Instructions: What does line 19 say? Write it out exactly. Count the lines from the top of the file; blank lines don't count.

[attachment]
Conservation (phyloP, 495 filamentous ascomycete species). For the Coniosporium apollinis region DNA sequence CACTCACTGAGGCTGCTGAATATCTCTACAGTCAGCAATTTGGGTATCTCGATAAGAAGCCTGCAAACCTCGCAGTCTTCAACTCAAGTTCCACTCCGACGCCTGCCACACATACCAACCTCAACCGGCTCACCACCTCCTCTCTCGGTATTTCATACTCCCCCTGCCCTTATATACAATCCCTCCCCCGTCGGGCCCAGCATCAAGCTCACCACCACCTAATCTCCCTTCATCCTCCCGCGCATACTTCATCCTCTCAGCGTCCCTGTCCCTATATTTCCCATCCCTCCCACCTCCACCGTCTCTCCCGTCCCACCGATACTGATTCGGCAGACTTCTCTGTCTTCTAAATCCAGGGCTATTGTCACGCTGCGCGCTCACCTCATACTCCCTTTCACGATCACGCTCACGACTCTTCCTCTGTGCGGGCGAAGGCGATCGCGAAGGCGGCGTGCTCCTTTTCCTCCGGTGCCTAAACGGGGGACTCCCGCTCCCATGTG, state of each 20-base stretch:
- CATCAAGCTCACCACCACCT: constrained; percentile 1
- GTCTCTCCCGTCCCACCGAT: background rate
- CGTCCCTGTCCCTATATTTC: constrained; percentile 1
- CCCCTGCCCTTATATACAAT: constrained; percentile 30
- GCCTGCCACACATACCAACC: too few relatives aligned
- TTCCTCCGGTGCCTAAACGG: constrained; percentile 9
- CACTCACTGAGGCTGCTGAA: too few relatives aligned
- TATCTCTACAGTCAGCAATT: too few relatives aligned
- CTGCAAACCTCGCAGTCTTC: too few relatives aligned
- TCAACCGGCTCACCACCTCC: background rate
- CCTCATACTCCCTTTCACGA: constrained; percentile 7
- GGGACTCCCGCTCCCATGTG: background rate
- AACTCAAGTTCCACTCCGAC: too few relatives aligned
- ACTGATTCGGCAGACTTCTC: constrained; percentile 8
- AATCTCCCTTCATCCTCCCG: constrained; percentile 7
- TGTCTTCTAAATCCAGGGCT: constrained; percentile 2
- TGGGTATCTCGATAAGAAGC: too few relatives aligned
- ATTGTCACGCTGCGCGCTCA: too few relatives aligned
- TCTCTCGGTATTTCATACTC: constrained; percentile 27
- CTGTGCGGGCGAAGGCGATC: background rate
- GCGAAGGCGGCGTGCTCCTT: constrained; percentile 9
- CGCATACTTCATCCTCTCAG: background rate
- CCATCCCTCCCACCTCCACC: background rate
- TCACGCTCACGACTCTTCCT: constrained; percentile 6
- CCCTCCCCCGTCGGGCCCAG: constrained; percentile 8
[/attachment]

- ATTGTCACGCTGCGCGCTCA: too few relatives aligned